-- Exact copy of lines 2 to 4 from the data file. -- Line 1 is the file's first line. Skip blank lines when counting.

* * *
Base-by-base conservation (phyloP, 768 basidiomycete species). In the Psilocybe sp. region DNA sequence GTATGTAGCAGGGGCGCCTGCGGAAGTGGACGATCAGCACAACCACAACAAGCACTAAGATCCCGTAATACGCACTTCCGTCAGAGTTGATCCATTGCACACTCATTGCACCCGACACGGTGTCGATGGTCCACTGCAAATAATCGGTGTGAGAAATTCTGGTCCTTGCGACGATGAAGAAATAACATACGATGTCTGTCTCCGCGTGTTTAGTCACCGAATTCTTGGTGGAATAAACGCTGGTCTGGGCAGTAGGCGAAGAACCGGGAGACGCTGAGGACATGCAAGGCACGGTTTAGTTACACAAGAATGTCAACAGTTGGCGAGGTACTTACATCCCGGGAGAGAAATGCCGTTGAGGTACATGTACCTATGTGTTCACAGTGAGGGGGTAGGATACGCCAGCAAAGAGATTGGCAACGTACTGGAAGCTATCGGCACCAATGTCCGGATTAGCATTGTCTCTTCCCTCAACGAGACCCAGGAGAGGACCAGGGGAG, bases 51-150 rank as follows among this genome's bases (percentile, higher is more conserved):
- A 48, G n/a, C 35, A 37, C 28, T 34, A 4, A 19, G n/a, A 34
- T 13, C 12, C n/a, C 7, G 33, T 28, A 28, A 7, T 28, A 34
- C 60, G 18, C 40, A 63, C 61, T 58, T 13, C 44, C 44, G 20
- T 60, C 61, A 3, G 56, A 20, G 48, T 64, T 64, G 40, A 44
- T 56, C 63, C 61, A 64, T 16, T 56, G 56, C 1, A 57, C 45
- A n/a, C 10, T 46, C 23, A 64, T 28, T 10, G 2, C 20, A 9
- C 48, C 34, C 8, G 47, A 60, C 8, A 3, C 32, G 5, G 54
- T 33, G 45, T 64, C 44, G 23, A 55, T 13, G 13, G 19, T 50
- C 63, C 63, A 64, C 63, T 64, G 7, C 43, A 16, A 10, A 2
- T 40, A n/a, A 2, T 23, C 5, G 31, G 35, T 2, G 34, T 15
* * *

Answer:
- A 48, G n/a, C 35, A 37, C 28, T 34, A 4, A 19, G n/a, A 34
- T 13, C 12, C n/a, C 7, G 33, T 28, A 28, A 7, T 28, A 34
- C 60, G 18, C 40, A 63, C 61, T 58, T 13, C 44, C 44, G 20